Out-Law News | 20 Oct 2020 | 9:08 am | 2 min. read
An English court has ordered a stay of enforcement of a so-called ‘smash and grab’ adjudication decision to prevent “manifest injustice” to a small development company engaged in a construction dispute.
The Technology and Construction Court (TCC) said the adjudication award of over £950,000 should be stayed ahead of the substantive trial of the dispute, due to the probable inability of surveying company JRT Developments to repay the sum awarded if the trial goes against it.
‘Smash and grab’ is a term applied to claims where the payee claims for the full amount set out in an application where the payer fails to serve a valid pay less notice in time.
In this case, a dispute arose between JRT and TW Dixon (Developments) (TWD), a company set up by a couple with no experience of construction to develop 14 houses in Shropshire. Although there was a contract between the two companies, they did not operate the payment procedure specified.
After the contract was terminated by JRT, it sent a payment notice for £952,000, which was disputed by TWD. The issue went to adjudication, and the adjudicator found the payment notice was valid and made an order in JRT’s favour.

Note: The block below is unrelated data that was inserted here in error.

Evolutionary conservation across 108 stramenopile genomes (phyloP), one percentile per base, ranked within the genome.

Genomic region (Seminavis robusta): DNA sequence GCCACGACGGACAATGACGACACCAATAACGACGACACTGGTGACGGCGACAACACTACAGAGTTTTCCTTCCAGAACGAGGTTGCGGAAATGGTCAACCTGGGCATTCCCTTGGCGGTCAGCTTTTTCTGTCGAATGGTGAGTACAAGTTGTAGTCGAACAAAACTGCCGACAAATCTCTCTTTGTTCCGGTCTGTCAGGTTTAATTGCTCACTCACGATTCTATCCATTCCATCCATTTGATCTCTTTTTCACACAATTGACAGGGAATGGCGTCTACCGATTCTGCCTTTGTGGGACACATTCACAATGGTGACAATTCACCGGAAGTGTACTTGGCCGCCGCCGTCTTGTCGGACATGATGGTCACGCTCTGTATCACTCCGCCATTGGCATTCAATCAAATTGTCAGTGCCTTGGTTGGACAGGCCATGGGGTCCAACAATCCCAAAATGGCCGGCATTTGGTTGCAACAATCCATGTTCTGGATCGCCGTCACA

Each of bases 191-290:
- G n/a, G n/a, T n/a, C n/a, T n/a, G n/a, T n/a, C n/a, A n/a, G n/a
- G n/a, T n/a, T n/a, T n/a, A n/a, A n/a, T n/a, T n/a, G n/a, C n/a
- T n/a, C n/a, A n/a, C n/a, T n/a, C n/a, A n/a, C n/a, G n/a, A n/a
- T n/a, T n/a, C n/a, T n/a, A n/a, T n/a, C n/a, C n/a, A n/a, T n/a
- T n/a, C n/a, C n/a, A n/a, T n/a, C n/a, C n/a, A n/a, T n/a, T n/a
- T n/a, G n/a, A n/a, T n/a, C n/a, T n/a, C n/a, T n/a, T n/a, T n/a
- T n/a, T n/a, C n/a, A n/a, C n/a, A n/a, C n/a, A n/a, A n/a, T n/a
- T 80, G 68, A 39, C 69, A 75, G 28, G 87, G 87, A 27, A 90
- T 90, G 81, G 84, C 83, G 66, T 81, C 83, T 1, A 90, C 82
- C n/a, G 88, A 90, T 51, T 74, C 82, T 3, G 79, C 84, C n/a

JRT issued court proceedings to enforce the decision, and TWD responded by filing its own proceedings seeking a declaration that the payment notice was invalid.
Although TWD conceded that JRT was entitled to summary judgment on the adjudication award, it asked for a stay of enforcement because it said JRT would be unable to repay the sum if the trial went in TWD’s favour. There would also be injustice because TWD was unable to pay the award to JRT.
Judge Sarah Watson said (29 page / 353KB PDF) it was likely that “at least substantial elements” of JRT’s claim for payment were not properly due to it.
She said TWD would be forced into liquidation if it was forced to pay the sum awarded in adjudication, and if the claim was not stayed, it would be deprived of the opportunity to seek redress and that it would recover little, if any, of the money following the trial.
Construction disputes expert Katrina Preston McDermott of Pinsent Masons, the law firm behind Out-Law, said the TCC had adopted the principles of manifest injustice established in a 2015 case between Galliford Try and Estura, as well as the principles concerning the inability to repay the judgment sum set out in the 2005 case between Wimbledon Construction Company and Derek Vago.
“The manifest injustice in this case went a little further than what was considered in the case between Galliford Try and Estura. The trial judge considered that the wider context of the payment notice and the prior conduct of the parties were key to the issue of ‘fairness’,” Preston McDermott said.
“This move suggests that the TCC will frown upon parties who seek to take advantage of the statutory payment mechanism in manifestly unjust circumstances,” Preston McDermott said.
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